The S. T. Lee Distinguished Annual Lecture by Professor Sir Lawrence Freedman, Professor of War Studies, King’s College London
Why Do Governments Find Strategy So Difficult?
Governments are regularly told that they need more or better strategy as if this is the magic ingredient that will bring coherence and give direction to their policies. At times of great national emergency this may be possible but in normal times this is difficult for a number of reasons. As the status quo may be generally satisfactory there may be no inspirational vision on offer; different parts of government have their own aims and objectives and an attempt to satisfy them all will result in a lack of coherence; even if there is a clear strategy governments may not wish to reveal too much publicly; there are a range of ideas of what a good strategy will look like. A good strategy will be shown to be one that addresses a clear problem rather than reaches out for distant objectives and maintains a degree of flexibility in implementation.
About the Speaker:
Lawrence Freedman has been Professor of War Studies at King’s College London since 1982, and was Vice-Principal from 2003 to 2013. He was educated at Whitley Bay Grammar School and the Universities of Manchester, York and Oxford. Before joining King’s he held research appointments at Nuffield College Oxford, IISS and the Royal Institute of International Affairs. Elected a Fellow of the British Academy in 1995 and awarded the CBE (Commander of the British Empire) in 1996, he was appointed Official Historian of the Falklands Campaign in 1997. He was awarded the KCMG (Knight Commander of St Michael and St George) in 2003. In June 2009 he was appointed to serve as a member of the official inquiry into Britain and the 2003 Iraq War.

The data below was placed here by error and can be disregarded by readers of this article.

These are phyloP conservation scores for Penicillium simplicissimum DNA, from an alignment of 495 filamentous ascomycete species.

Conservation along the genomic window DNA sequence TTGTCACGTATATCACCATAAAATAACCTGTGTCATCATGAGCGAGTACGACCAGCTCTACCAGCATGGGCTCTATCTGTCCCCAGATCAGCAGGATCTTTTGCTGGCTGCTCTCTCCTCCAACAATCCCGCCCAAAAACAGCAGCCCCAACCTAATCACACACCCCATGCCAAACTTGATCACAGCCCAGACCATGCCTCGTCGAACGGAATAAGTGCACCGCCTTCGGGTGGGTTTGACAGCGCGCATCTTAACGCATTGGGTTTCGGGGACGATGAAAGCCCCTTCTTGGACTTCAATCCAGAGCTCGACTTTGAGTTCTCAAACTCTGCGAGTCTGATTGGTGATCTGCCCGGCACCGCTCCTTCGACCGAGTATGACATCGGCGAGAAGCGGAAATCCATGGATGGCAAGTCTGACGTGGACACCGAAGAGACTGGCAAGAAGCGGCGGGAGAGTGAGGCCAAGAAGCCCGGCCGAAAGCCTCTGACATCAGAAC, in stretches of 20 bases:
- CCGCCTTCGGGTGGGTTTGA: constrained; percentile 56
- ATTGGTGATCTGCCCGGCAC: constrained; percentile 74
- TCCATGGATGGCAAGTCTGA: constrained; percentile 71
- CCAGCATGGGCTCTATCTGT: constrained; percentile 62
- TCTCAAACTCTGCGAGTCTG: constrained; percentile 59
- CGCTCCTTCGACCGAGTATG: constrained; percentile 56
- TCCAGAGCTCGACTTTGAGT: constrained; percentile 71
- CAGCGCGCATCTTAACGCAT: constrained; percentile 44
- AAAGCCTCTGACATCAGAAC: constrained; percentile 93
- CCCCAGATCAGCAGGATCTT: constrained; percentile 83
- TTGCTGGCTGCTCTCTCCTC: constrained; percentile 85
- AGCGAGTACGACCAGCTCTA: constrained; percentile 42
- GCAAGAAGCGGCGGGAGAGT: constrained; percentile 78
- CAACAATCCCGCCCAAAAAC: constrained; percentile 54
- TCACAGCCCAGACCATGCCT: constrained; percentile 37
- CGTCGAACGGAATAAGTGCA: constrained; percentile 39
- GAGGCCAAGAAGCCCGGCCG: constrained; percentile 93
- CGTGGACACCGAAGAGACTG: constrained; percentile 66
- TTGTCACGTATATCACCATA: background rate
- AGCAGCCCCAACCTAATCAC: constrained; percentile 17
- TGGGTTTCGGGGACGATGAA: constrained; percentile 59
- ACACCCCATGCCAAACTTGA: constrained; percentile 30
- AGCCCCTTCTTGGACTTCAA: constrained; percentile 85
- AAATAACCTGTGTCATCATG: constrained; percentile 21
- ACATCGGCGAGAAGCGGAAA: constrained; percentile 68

Professor Freedman has written extensively on nuclear strategy and the cold war, as well as commentating regularly on contemporary security issues. Among his books are Kennedy’s Wars: Berlin, Cuba, Laos and Vietnam (2000), The Evolution of Nuclear Strategy (3rd edition 2004), Deterrence (2005), the two volume Official History of the Falklands Campaign (second edition 2007) and an Adelphi Paper on The Transformation in Strategic Affairs (2004). A Choice of Enemies: America confronts the Middle East, won the 2009 Lionel Gelber Prize and Duke of Westminster Medal for Military Literature. His most recent book is Strategy: A History (2013).
He is married to Professor Judith Freedman and has a son, Sam, and a daughter, Ruth.